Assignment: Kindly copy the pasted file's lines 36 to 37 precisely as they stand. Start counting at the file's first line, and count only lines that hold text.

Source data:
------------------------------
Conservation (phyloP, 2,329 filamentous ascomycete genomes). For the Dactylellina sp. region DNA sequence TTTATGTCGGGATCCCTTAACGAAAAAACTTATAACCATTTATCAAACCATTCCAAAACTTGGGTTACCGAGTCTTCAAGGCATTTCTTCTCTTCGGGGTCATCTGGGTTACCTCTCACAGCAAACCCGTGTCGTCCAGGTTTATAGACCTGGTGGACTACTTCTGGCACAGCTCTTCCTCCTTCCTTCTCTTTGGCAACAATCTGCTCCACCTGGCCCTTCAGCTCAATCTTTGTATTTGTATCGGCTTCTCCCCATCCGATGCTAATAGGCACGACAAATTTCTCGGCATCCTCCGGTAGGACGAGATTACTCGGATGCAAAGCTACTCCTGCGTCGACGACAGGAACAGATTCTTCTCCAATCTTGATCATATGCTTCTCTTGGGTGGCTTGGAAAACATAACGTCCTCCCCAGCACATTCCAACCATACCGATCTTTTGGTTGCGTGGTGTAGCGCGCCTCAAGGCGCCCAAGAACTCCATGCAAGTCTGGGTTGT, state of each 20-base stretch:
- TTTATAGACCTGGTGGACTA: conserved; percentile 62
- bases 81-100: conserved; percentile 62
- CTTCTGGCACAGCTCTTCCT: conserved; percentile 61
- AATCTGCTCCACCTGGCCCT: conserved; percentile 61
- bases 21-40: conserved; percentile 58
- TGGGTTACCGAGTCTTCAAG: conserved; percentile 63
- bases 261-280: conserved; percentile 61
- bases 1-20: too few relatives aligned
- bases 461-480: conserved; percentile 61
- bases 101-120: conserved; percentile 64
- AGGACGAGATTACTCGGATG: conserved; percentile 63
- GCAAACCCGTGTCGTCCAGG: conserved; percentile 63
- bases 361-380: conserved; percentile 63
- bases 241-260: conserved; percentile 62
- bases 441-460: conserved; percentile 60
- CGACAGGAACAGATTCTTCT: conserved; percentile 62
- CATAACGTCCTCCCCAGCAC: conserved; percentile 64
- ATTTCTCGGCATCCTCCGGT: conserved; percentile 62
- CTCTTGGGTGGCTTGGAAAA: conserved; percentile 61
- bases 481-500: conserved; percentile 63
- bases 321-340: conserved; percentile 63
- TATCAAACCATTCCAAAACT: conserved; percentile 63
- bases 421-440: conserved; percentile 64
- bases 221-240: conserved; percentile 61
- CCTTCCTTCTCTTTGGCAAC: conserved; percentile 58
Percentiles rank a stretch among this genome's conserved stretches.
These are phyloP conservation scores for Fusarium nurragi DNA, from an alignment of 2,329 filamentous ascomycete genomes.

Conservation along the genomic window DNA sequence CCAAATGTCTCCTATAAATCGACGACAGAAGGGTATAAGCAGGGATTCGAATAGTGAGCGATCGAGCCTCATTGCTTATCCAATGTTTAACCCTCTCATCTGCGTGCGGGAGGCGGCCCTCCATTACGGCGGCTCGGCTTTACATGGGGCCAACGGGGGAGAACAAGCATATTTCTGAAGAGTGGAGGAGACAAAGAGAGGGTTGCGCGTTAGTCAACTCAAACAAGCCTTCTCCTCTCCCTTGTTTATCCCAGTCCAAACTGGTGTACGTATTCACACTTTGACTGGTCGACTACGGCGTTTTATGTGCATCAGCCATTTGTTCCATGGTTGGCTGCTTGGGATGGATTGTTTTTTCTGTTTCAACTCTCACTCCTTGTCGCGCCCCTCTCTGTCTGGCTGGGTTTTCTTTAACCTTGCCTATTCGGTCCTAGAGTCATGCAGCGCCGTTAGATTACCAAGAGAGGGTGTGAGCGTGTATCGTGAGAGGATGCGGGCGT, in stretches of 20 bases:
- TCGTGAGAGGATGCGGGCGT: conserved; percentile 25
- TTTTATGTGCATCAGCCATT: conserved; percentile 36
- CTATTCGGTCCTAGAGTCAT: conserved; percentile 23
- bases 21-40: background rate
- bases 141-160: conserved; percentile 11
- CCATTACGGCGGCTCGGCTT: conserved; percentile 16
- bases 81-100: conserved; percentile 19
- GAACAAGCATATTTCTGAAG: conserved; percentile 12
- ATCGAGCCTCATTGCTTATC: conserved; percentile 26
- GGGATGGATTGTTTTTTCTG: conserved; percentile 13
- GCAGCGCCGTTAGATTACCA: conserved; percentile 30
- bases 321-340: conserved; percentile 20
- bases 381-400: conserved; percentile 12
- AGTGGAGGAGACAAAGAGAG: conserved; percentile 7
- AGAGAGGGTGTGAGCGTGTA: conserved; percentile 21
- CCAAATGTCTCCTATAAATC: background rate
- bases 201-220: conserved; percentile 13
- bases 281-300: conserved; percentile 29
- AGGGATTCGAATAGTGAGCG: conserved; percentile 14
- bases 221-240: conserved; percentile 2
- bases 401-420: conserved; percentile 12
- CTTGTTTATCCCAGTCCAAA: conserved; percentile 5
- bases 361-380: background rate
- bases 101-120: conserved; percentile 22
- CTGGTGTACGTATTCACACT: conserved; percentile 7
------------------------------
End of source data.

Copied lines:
- bases 81-100: conserved; percentile 19
- GAACAAGCATATTTCTGAAG: conserved; percentile 12